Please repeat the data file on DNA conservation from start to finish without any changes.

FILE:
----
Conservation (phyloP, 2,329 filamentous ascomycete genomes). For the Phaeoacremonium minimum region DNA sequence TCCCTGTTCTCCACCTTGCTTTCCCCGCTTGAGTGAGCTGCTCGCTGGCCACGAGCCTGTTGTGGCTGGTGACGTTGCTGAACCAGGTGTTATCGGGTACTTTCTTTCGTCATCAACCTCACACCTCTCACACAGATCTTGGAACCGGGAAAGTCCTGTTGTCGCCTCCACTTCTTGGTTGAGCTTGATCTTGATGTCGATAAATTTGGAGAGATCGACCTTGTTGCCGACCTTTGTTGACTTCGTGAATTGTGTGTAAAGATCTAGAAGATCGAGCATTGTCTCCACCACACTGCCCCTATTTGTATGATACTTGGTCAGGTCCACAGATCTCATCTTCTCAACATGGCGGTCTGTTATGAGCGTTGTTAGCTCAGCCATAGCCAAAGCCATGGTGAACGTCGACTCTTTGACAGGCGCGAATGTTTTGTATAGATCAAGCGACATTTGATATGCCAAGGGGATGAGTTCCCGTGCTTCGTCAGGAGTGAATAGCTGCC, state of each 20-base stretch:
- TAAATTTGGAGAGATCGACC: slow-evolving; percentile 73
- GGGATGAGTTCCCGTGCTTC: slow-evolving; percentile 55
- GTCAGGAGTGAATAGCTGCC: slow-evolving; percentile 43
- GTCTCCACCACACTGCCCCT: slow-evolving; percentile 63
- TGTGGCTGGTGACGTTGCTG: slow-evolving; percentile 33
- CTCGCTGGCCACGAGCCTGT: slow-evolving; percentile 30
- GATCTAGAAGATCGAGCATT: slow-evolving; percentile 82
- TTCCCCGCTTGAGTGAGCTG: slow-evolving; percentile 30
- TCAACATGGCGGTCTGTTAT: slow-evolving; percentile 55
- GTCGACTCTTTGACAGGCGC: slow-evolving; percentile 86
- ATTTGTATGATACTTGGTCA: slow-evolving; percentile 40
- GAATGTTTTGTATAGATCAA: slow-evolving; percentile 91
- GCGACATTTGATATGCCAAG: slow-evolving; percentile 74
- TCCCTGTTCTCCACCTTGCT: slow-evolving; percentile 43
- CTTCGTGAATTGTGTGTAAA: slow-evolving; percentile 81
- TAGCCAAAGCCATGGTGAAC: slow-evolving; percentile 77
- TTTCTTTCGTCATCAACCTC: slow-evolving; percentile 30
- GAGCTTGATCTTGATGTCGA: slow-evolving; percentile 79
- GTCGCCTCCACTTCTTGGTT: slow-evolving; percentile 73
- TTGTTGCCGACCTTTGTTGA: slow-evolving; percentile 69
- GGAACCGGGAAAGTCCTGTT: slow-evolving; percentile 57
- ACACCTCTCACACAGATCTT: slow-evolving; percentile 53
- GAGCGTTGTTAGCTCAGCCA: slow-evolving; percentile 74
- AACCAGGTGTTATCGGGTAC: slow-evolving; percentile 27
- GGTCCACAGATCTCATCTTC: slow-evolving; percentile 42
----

Conservation (phyloP, 2,329 filamentous ascomycete genomes). For the Phaeoacremonium minimum region DNA sequence TCCCTGTTCTCCACCTTGCTTTCCCCGCTTGAGTGAGCTGCTCGCTGGCCACGAGCCTGTTGTGGCTGGTGACGTTGCTGAACCAGGTGTTATCGGGTACTTTCTTTCGTCATCAACCTCACACCTCTCACACAGATCTTGGAACCGGGAAAGTCCTGTTGTCGCCTCCACTTCTTGGTTGAGCTTGATCTTGATGTCGATAAATTTGGAGAGATCGACCTTGTTGCCGACCTTTGTTGACTTCGTGAATTGTGTGTAAAGATCTAGAAGATCGAGCATTGTCTCCACCACACTGCCCCTATTTGTATGATACTTGGTCAGGTCCACAGATCTCATCTTCTCAACATGGCGGTCTGTTATGAGCGTTGTTAGCTCAGCCATAGCCAAAGCCATGGTGAACGTCGACTCTTTGACAGGCGCGAATGTTTTGTATAGATCAAGCGACATTTGATATGCCAAGGGGATGAGTTCCCGTGCTTCGTCAGGAGTGAATAGCTGCC, state of each 20-base stretch:
- TAAATTTGGAGAGATCGACC: slow-evolving; percentile 73
- GGGATGAGTTCCCGTGCTTC: slow-evolving; percentile 55
- GTCAGGAGTGAATAGCTGCC: slow-evolving; percentile 43
- GTCTCCACCACACTGCCCCT: slow-evolving; percentile 63
- TGTGGCTGGTGACGTTGCTG: slow-evolving; percentile 33
- CTCGCTGGCCACGAGCCTGT: slow-evolving; percentile 30
- GATCTAGAAGATCGAGCATT: slow-evolving; percentile 82
- TTCCCCGCTTGAGTGAGCTG: slow-evolving; percentile 30
- TCAACATGGCGGTCTGTTAT: slow-evolving; percentile 55
- GTCGACTCTTTGACAGGCGC: slow-evolving; percentile 86
- ATTTGTATGATACTTGGTCA: slow-evolving; percentile 40
- GAATGTTTTGTATAGATCAA: slow-evolving; percentile 91
- GCGACATTTGATATGCCAAG: slow-evolving; percentile 74
- TCCCTGTTCTCCACCTTGCT: slow-evolving; percentile 43
- CTTCGTGAATTGTGTGTAAA: slow-evolving; percentile 81
- TAGCCAAAGCCATGGTGAAC: slow-evolving; percentile 77
- TTTCTTTCGTCATCAACCTC: slow-evolving; percentile 30
- GAGCTTGATCTTGATGTCGA: slow-evolving; percentile 79
- GTCGCCTCCACTTCTTGGTT: slow-evolving; percentile 73
- TTGTTGCCGACCTTTGTTGA: slow-evolving; percentile 69
- GGAACCGGGAAAGTCCTGTT: slow-evolving; percentile 57
- ACACCTCTCACACAGATCTT: slow-evolving; percentile 53
- GAGCGTTGTTAGCTCAGCCA: slow-evolving; percentile 74
- AACCAGGTGTTATCGGGTAC: slow-evolving; percentile 27
- GGTCCACAGATCTCATCTTC: slow-evolving; percentile 42